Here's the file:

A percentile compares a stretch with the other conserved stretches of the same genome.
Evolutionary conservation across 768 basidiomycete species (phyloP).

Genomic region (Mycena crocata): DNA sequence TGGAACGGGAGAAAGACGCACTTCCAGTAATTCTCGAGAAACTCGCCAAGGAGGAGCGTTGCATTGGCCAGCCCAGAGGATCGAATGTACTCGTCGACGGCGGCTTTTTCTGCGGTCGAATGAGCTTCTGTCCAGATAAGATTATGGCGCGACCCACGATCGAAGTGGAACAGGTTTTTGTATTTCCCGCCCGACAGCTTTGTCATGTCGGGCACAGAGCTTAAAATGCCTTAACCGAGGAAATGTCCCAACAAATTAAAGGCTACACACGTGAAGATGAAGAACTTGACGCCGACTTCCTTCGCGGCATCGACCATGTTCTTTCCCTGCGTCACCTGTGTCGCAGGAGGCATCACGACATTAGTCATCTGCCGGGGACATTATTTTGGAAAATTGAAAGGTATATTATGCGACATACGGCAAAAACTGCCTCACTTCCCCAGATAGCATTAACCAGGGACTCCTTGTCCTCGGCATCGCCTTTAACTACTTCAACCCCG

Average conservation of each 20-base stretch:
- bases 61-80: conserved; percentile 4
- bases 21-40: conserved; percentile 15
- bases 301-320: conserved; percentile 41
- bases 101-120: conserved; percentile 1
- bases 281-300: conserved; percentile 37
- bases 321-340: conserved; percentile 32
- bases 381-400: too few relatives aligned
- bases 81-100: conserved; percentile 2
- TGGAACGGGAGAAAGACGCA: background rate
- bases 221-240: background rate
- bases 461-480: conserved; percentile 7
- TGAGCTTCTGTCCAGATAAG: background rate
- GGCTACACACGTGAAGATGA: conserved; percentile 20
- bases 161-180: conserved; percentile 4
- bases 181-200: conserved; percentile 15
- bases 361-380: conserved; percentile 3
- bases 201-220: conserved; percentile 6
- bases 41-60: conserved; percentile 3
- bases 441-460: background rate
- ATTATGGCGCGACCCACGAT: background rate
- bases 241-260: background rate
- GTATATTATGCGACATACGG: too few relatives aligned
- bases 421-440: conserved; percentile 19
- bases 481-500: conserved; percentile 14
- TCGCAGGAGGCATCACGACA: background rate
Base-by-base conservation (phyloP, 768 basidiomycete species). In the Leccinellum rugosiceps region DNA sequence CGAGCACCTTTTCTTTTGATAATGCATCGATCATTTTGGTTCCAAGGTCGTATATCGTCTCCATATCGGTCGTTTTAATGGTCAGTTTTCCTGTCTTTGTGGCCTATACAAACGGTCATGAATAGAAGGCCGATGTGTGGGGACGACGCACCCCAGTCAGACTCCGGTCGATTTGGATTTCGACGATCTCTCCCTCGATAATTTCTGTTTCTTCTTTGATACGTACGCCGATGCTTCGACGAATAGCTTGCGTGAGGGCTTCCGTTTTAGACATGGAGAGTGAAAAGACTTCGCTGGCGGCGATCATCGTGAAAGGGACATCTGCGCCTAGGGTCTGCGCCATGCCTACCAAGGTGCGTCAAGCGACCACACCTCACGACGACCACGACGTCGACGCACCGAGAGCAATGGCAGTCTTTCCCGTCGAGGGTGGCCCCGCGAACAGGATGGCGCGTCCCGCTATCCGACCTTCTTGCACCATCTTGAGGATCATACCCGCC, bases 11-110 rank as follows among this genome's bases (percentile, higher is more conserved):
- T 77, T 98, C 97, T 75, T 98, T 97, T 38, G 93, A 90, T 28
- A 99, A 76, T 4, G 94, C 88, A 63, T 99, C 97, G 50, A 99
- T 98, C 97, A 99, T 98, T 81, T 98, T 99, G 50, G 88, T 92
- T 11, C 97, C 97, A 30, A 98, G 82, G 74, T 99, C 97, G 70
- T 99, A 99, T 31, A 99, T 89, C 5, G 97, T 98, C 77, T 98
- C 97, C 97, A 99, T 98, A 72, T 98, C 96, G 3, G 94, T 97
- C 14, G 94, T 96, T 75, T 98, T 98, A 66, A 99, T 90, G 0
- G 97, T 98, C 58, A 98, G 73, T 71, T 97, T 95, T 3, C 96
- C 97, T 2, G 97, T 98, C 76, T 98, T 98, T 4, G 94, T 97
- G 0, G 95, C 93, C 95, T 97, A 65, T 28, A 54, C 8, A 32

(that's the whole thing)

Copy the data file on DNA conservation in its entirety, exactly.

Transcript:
A percentile compares a stretch with the other conserved stretches of the same genome.
Evolutionary conservation across 768 basidiomycete species (phyloP).

Genomic region (Mycena crocata): DNA sequence TGGAACGGGAGAAAGACGCACTTCCAGTAATTCTCGAGAAACTCGCCAAGGAGGAGCGTTGCATTGGCCAGCCCAGAGGATCGAATGTACTCGTCGACGGCGGCTTTTTCTGCGGTCGAATGAGCTTCTGTCCAGATAAGATTATGGCGCGACCCACGATCGAAGTGGAACAGGTTTTTGTATTTCCCGCCCGACAGCTTTGTCATGTCGGGCACAGAGCTTAAAATGCCTTAACCGAGGAAATGTCCCAACAAATTAAAGGCTACACACGTGAAGATGAAGAACTTGACGCCGACTTCCTTCGCGGCATCGACCATGTTCTTTCCCTGCGTCACCTGTGTCGCAGGAGGCATCACGACATTAGTCATCTGCCGGGGACATTATTTTGGAAAATTGAAAGGTATATTATGCGACATACGGCAAAAACTGCCTCACTTCCCCAGATAGCATTAACCAGGGACTCCTTGTCCTCGGCATCGCCTTTAACTACTTCAACCCCG

Average conservation of each 20-base stretch:
- bases 61-80: conserved; percentile 4
- bases 21-40: conserved; percentile 15
- bases 301-320: conserved; percentile 41
- bases 101-120: conserved; percentile 1
- bases 281-300: conserved; percentile 37
- bases 321-340: conserved; percentile 32
- bases 381-400: too few relatives aligned
- bases 81-100: conserved; percentile 2
- TGGAACGGGAGAAAGACGCA: background rate
- bases 221-240: background rate
- bases 461-480: conserved; percentile 7
- TGAGCTTCTGTCCAGATAAG: background rate
- GGCTACACACGTGAAGATGA: conserved; percentile 20
- bases 161-180: conserved; percentile 4
- bases 181-200: conserved; percentile 15
- bases 361-380: conserved; percentile 3
- bases 201-220: conserved; percentile 6
- bases 41-60: conserved; percentile 3
- bases 441-460: background rate
- ATTATGGCGCGACCCACGAT: background rate
- bases 241-260: background rate
- GTATATTATGCGACATACGG: too few relatives aligned
- bases 421-440: conserved; percentile 19
- bases 481-500: conserved; percentile 14
- TCGCAGGAGGCATCACGACA: background rate
Base-by-base conservation (phyloP, 768 basidiomycete species). In the Leccinellum rugosiceps region DNA sequence CGAGCACCTTTTCTTTTGATAATGCATCGATCATTTTGGTTCCAAGGTCGTATATCGTCTCCATATCGGTCGTTTTAATGGTCAGTTTTCCTGTCTTTGTGGCCTATACAAACGGTCATGAATAGAAGGCCGATGTGTGGGGACGACGCACCCCAGTCAGACTCCGGTCGATTTGGATTTCGACGATCTCTCCCTCGATAATTTCTGTTTCTTCTTTGATACGTACGCCGATGCTTCGACGAATAGCTTGCGTGAGGGCTTCCGTTTTAGACATGGAGAGTGAAAAGACTTCGCTGGCGGCGATCATCGTGAAAGGGACATCTGCGCCTAGGGTCTGCGCCATGCCTACCAAGGTGCGTCAAGCGACCACACCTCACGACGACCACGACGTCGACGCACCGAGAGCAATGGCAGTCTTTCCCGTCGAGGGTGGCCCCGCGAACAGGATGGCGCGTCCCGCTATCCGACCTTCTTGCACCATCTTGAGGATCATACCCGCC, bases 11-110 rank as follows among this genome's bases (percentile, higher is more conserved):
- T 77, T 98, C 97, T 75, T 98, T 97, T 38, G 93, A 90, T 28
- A 99, A 76, T 4, G 94, C 88, A 63, T 99, C 97, G 50, A 99
- T 98, C 97, A 99, T 98, T 81, T 98, T 99, G 50, G 88, T 92
- T 11, C 97, C 97, A 30, A 98, G 82, G 74, T 99, C 97, G 70
- T 99, A 99, T 31, A 99, T 89, C 5, G 97, T 98, C 77, T 98
- C 97, C 97, A 99, T 98, A 72, T 98, C 96, G 3, G 94, T 97
- C 14, G 94, T 96, T 75, T 98, T 98, A 66, A 99, T 90, G 0
- G 97, T 98, C 58, A 98, G 73, T 71, T 97, T 95, T 3, C 96
- C 97, T 2, G 97, T 98, C 76, T 98, T 98, T 4, G 94, T 97
- G 0, G 95, C 93, C 95, T 97, A 65, T 28, A 54, C 8, A 32